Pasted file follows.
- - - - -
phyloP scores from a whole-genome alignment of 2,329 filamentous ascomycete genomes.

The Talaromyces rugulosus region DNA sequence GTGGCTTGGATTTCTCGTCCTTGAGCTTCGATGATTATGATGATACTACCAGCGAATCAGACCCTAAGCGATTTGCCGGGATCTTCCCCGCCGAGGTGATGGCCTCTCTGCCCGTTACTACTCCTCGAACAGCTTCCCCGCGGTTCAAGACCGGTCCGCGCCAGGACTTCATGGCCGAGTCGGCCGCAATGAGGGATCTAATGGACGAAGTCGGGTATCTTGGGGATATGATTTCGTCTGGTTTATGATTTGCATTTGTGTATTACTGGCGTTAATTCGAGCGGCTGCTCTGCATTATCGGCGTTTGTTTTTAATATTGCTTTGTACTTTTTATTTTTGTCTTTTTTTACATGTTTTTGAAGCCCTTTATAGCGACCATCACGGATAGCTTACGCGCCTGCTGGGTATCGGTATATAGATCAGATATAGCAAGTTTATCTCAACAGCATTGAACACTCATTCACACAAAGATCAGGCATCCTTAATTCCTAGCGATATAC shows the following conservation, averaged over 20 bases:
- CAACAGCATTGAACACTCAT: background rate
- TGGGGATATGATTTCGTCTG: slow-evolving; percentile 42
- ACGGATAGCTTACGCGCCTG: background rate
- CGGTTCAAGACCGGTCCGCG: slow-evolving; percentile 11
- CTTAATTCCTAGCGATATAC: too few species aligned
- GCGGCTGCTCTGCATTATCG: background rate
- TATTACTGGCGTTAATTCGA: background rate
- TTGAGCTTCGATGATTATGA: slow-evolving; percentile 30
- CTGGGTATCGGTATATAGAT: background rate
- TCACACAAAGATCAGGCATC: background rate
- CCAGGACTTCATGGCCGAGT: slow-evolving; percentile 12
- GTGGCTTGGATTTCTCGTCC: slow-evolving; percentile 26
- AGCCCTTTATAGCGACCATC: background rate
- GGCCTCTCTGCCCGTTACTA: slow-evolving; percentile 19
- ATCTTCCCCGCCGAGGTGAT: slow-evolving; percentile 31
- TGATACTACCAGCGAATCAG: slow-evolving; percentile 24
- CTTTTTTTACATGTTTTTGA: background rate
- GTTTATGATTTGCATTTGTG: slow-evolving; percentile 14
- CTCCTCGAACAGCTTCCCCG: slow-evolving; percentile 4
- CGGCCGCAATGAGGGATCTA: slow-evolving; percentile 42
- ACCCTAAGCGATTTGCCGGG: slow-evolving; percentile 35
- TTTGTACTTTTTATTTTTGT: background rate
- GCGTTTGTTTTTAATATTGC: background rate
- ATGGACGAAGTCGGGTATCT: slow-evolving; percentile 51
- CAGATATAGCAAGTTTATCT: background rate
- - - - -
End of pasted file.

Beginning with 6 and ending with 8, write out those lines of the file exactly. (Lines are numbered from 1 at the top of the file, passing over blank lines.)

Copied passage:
- CGGTTCAAGACCGGTCCGCG: slow-evolving; percentile 11
- CTTAATTCCTAGCGATATAC: too few species aligned
- GCGGCTGCTCTGCATTATCG: background rate